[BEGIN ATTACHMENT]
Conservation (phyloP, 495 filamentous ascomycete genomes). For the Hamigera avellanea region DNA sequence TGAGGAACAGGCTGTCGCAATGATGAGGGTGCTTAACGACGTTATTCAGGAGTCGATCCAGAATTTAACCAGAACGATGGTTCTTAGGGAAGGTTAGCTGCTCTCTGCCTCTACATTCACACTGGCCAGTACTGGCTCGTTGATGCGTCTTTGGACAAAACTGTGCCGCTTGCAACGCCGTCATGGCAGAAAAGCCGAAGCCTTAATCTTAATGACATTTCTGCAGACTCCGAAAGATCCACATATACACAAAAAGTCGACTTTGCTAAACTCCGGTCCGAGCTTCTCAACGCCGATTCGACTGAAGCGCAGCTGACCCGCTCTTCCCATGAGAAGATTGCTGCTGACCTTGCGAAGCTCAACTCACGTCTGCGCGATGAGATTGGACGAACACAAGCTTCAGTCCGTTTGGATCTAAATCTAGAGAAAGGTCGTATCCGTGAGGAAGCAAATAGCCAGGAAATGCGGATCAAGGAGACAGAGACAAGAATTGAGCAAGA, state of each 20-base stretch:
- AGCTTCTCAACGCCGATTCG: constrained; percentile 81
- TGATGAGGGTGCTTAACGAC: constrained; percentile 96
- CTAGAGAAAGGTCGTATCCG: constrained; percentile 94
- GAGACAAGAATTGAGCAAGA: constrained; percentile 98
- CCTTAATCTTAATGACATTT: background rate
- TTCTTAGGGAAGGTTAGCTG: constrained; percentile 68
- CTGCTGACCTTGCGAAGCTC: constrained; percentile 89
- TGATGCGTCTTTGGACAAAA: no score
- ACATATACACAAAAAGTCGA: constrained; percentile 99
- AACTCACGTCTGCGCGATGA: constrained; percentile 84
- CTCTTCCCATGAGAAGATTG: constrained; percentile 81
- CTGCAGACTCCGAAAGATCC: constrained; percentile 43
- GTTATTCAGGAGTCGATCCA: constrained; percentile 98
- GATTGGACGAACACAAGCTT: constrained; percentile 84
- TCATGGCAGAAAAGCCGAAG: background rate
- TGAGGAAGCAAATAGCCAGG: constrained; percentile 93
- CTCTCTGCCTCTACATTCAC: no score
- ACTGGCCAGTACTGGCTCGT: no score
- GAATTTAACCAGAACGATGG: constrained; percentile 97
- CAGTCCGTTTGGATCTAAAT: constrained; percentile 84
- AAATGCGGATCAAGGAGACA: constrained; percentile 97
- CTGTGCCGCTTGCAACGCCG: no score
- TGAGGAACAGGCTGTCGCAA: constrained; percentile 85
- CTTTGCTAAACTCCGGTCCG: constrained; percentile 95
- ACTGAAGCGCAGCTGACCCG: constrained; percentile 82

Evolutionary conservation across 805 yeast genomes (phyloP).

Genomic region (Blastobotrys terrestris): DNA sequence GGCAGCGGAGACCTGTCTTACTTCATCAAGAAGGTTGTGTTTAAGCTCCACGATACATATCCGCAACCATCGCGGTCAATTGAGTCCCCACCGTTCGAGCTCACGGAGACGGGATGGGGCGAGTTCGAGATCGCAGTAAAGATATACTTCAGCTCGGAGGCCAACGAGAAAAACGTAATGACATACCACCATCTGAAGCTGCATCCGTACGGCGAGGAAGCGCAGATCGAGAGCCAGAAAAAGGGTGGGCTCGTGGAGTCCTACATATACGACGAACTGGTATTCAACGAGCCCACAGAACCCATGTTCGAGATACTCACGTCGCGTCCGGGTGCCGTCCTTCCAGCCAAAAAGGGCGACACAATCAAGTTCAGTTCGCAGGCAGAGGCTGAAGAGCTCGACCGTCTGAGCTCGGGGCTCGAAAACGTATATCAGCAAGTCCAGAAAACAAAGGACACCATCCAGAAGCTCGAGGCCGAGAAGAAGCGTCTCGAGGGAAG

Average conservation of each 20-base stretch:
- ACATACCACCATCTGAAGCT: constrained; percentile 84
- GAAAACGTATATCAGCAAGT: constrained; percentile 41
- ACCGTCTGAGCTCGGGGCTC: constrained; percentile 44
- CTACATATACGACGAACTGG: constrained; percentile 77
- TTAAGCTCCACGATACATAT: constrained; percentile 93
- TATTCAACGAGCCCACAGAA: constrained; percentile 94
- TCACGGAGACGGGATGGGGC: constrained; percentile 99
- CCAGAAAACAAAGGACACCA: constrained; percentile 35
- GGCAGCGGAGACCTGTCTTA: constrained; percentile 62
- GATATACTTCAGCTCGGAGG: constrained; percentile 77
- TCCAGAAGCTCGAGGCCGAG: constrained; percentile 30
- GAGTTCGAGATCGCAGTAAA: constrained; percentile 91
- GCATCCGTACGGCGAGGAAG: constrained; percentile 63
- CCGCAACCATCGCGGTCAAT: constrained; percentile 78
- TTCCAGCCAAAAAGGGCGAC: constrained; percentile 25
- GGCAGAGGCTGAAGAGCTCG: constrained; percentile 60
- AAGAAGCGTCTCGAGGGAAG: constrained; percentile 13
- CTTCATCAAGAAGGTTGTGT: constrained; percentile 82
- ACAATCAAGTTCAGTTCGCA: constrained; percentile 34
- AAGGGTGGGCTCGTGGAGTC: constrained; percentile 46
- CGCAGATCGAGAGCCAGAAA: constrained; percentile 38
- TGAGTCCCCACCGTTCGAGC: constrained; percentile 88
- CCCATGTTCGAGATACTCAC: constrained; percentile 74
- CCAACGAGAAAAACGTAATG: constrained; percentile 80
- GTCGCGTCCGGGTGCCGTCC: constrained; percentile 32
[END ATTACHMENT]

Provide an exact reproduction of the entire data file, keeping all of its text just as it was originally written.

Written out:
Conservation (phyloP, 495 filamentous ascomycete genomes). For the Hamigera avellanea region DNA sequence TGAGGAACAGGCTGTCGCAATGATGAGGGTGCTTAACGACGTTATTCAGGAGTCGATCCAGAATTTAACCAGAACGATGGTTCTTAGGGAAGGTTAGCTGCTCTCTGCCTCTACATTCACACTGGCCAGTACTGGCTCGTTGATGCGTCTTTGGACAAAACTGTGCCGCTTGCAACGCCGTCATGGCAGAAAAGCCGAAGCCTTAATCTTAATGACATTTCTGCAGACTCCGAAAGATCCACATATACACAAAAAGTCGACTTTGCTAAACTCCGGTCCGAGCTTCTCAACGCCGATTCGACTGAAGCGCAGCTGACCCGCTCTTCCCATGAGAAGATTGCTGCTGACCTTGCGAAGCTCAACTCACGTCTGCGCGATGAGATTGGACGAACACAAGCTTCAGTCCGTTTGGATCTAAATCTAGAGAAAGGTCGTATCCGTGAGGAAGCAAATAGCCAGGAAATGCGGATCAAGGAGACAGAGACAAGAATTGAGCAAGA, state of each 20-base stretch:
- AGCTTCTCAACGCCGATTCG: constrained; percentile 81
- TGATGAGGGTGCTTAACGAC: constrained; percentile 96
- CTAGAGAAAGGTCGTATCCG: constrained; percentile 94
- GAGACAAGAATTGAGCAAGA: constrained; percentile 98
- CCTTAATCTTAATGACATTT: background rate
- TTCTTAGGGAAGGTTAGCTG: constrained; percentile 68
- CTGCTGACCTTGCGAAGCTC: constrained; percentile 89
- TGATGCGTCTTTGGACAAAA: no score
- ACATATACACAAAAAGTCGA: constrained; percentile 99
- AACTCACGTCTGCGCGATGA: constrained; percentile 84
- CTCTTCCCATGAGAAGATTG: constrained; percentile 81
- CTGCAGACTCCGAAAGATCC: constrained; percentile 43
- GTTATTCAGGAGTCGATCCA: constrained; percentile 98
- GATTGGACGAACACAAGCTT: constrained; percentile 84
- TCATGGCAGAAAAGCCGAAG: background rate
- TGAGGAAGCAAATAGCCAGG: constrained; percentile 93
- CTCTCTGCCTCTACATTCAC: no score
- ACTGGCCAGTACTGGCTCGT: no score
- GAATTTAACCAGAACGATGG: constrained; percentile 97
- CAGTCCGTTTGGATCTAAAT: constrained; percentile 84
- AAATGCGGATCAAGGAGACA: constrained; percentile 97
- CTGTGCCGCTTGCAACGCCG: no score
- TGAGGAACAGGCTGTCGCAA: constrained; percentile 85
- CTTTGCTAAACTCCGGTCCG: constrained; percentile 95
- ACTGAAGCGCAGCTGACCCG: constrained; percentile 82

Evolutionary conservation across 805 yeast genomes (phyloP).

Genomic region (Blastobotrys terrestris): DNA sequence GGCAGCGGAGACCTGTCTTACTTCATCAAGAAGGTTGTGTTTAAGCTCCACGATACATATCCGCAACCATCGCGGTCAATTGAGTCCCCACCGTTCGAGCTCACGGAGACGGGATGGGGCGAGTTCGAGATCGCAGTAAAGATATACTTCAGCTCGGAGGCCAACGAGAAAAACGTAATGACATACCACCATCTGAAGCTGCATCCGTACGGCGAGGAAGCGCAGATCGAGAGCCAGAAAAAGGGTGGGCTCGTGGAGTCCTACATATACGACGAACTGGTATTCAACGAGCCCACAGAACCCATGTTCGAGATACTCACGTCGCGTCCGGGTGCCGTCCTTCCAGCCAAAAAGGGCGACACAATCAAGTTCAGTTCGCAGGCAGAGGCTGAAGAGCTCGACCGTCTGAGCTCGGGGCTCGAAAACGTATATCAGCAAGTCCAGAAAACAAAGGACACCATCCAGAAGCTCGAGGCCGAGAAGAAGCGTCTCGAGGGAAG

Average conservation of each 20-base stretch:
- ACATACCACCATCTGAAGCT: constrained; percentile 84
- GAAAACGTATATCAGCAAGT: constrained; percentile 41
- ACCGTCTGAGCTCGGGGCTC: constrained; percentile 44
- CTACATATACGACGAACTGG: constrained; percentile 77
- TTAAGCTCCACGATACATAT: constrained; percentile 93
- TATTCAACGAGCCCACAGAA: constrained; percentile 94
- TCACGGAGACGGGATGGGGC: constrained; percentile 99
- CCAGAAAACAAAGGACACCA: constrained; percentile 35
- GGCAGCGGAGACCTGTCTTA: constrained; percentile 62
- GATATACTTCAGCTCGGAGG: constrained; percentile 77
- TCCAGAAGCTCGAGGCCGAG: constrained; percentile 30
- GAGTTCGAGATCGCAGTAAA: constrained; percentile 91
- GCATCCGTACGGCGAGGAAG: constrained; percentile 63
- CCGCAACCATCGCGGTCAAT: constrained; percentile 78
- TTCCAGCCAAAAAGGGCGAC: constrained; percentile 25
- GGCAGAGGCTGAAGAGCTCG: constrained; percentile 60
- AAGAAGCGTCTCGAGGGAAG: constrained; percentile 13
- CTTCATCAAGAAGGTTGTGT: constrained; percentile 82
- ACAATCAAGTTCAGTTCGCA: constrained; percentile 34
- AAGGGTGGGCTCGTGGAGTC: constrained; percentile 46
- CGCAGATCGAGAGCCAGAAA: constrained; percentile 38
- TGAGTCCCCACCGTTCGAGC: constrained; percentile 88
- CCCATGTTCGAGATACTCAC: constrained; percentile 74
- CCAACGAGAAAAACGTAATG: constrained; percentile 80
- GTCGCGTCCGGGTGCCGTCC: constrained; percentile 32